Statement:

class base {public: virtual type funt_name (list of parameters) {. . . }};

Inherited derived classes can redefine the virtual function without any "virtual" keywords. Derived classes redefine the virtual function to accomplish their task. Since the virtual function is redefined in derived classes, we have multiple forms of the same function. Now which version of the function is called depends on the type of object that is invoked to invoke that function.

 

Multi-level inheritance 

In multilevel inheritance, where a derived class that has inherited the virtual function from its base class, when used as a base class for another derived class, the virtual function can still be overridden. So when a virtual function is received, its virtual reality is also inherited.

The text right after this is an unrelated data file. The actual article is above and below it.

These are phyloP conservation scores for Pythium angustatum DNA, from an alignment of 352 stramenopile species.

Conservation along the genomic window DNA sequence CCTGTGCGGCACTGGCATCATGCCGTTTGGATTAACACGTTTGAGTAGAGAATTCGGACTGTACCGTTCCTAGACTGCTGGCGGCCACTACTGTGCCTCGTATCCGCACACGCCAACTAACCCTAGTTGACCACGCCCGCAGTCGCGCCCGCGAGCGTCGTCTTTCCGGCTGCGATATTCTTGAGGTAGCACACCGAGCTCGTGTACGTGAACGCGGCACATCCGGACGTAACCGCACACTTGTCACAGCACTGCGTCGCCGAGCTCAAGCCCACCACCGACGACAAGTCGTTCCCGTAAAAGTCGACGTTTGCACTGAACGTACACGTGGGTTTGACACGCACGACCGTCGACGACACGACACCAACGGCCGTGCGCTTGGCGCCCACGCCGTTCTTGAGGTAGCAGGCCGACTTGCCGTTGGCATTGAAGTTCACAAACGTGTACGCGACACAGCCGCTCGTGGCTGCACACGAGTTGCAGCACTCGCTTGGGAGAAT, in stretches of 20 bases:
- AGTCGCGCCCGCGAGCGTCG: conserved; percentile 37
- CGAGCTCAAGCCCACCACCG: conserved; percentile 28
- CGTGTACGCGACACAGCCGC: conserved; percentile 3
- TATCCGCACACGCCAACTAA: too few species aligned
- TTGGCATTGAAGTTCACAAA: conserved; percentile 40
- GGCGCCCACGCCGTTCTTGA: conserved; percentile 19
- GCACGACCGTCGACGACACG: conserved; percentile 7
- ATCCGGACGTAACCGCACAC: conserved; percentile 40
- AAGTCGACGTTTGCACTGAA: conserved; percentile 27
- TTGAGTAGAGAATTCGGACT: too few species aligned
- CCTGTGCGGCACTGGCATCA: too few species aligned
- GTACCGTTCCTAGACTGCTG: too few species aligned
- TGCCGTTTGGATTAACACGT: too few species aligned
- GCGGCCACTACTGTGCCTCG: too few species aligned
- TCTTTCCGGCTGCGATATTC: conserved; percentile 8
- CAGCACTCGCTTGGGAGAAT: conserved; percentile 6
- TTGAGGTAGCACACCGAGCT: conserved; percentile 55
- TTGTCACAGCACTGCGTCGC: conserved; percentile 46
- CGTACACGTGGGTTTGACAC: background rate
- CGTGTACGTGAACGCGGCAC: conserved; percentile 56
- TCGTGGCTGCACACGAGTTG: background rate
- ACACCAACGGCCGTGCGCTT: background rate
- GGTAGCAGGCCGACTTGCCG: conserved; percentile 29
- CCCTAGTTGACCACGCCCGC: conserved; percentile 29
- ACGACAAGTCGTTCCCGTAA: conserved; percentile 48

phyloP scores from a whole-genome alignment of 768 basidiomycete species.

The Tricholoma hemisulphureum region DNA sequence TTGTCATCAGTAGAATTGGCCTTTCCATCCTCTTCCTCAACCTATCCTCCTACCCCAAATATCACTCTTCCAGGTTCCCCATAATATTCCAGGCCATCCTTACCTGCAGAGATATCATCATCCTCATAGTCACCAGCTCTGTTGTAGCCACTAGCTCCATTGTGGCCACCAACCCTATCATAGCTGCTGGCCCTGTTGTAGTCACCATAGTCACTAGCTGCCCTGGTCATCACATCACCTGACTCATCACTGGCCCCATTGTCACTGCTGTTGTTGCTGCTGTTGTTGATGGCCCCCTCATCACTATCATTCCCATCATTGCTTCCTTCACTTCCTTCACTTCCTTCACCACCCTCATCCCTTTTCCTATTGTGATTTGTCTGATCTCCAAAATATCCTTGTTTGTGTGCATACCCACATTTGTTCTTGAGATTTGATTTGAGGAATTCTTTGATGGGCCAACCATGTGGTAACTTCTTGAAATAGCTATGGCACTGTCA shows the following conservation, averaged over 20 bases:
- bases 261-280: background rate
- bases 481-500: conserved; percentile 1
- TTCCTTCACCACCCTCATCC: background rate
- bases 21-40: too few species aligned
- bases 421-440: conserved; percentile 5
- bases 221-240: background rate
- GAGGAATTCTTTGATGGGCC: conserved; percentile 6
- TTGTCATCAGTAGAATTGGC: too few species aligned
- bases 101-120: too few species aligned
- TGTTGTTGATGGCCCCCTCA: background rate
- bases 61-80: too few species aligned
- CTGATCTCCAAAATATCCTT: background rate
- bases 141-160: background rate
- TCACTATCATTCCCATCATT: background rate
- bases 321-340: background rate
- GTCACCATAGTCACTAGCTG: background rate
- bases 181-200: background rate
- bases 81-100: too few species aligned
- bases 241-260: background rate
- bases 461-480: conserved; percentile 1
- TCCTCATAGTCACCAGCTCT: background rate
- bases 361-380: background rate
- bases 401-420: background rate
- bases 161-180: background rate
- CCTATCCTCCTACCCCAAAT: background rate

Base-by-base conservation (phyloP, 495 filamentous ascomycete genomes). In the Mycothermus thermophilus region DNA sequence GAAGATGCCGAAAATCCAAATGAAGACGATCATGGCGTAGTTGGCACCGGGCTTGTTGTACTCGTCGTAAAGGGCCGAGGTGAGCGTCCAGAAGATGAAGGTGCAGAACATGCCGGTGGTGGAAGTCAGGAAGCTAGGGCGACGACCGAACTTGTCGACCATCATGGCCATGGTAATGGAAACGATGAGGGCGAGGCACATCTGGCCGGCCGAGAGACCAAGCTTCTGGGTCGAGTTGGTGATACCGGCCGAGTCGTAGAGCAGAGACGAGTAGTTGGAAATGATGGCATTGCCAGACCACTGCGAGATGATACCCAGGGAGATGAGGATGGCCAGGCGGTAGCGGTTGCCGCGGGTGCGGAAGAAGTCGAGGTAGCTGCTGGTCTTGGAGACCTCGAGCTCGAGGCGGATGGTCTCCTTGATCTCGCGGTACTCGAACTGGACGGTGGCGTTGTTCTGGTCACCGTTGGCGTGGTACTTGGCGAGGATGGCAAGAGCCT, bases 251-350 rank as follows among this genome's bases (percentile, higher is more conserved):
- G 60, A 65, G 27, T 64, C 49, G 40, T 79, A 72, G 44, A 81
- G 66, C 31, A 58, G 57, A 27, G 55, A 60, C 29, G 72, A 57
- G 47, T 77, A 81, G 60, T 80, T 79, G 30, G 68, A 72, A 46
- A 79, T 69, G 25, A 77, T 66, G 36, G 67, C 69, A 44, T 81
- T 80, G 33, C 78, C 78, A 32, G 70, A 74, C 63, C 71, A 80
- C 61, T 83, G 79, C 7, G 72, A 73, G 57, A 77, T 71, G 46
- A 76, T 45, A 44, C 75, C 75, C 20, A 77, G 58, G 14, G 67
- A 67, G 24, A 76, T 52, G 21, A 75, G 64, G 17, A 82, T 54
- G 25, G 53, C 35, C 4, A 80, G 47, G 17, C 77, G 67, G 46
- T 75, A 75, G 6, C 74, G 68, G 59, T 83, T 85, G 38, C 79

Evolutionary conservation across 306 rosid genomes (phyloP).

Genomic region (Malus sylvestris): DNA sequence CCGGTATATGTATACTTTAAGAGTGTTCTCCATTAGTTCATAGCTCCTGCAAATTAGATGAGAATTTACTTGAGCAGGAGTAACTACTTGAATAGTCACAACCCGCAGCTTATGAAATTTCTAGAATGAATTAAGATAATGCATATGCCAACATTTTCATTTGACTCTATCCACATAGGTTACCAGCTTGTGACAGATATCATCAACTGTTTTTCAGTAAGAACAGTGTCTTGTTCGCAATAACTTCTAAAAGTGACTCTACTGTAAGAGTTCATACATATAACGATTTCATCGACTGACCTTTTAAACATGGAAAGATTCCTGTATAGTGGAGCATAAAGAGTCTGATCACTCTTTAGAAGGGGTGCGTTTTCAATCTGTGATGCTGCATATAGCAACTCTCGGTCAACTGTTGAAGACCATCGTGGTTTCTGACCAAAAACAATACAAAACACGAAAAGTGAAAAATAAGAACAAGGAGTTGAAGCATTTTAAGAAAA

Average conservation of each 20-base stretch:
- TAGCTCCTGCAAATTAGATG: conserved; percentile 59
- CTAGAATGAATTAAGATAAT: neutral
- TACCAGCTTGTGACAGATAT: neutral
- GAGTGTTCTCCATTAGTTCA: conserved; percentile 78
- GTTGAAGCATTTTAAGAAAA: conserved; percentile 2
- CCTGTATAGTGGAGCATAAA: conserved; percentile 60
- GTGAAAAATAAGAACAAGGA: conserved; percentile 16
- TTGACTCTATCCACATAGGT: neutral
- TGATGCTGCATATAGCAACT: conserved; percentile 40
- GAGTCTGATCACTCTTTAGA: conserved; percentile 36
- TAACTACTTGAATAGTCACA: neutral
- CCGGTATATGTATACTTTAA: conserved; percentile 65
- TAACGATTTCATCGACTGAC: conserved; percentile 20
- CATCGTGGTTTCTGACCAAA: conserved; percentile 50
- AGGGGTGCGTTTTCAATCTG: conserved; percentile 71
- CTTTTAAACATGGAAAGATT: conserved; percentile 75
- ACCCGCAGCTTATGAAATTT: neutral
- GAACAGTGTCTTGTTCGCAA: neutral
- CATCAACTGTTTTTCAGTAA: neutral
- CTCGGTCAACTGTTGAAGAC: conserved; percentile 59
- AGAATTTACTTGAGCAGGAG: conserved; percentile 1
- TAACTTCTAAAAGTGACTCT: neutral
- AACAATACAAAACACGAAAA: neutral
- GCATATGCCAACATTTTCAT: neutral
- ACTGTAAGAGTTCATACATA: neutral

Virtual functions are more hierarchical in nature, that is, if an assumed class does not override/redefine the virtual purpose inherited from the base class and when the derived class object requests that virtual function, the virtual function defined by the class is invoked base.

 

Definition of pure virtual function 

As seen above, if the derived class does not override the virtual function, then the virtual function defined by the base class is used. But what if the base class itself doesn't define the virtual function? Many times the base class doesn't have a definition for the virtual function, or sometimes you want all derived classes to override the virtual function.

To handle these two previous situations, C ++ supports the concept of " Pure virtual function ". A "pure virtual function" is declared in the base class but does not have its definition in the base class. The pure virtual function is declared as follows.

virtual type function_name (parameter_list) = 0;

As long as a virtual function in the base class is made "pure", each derived class must override the pure virtual function of the base class. If the derived class cannot override the pure virtual function of the base class, it will result in a compilation error.

 

Abstract class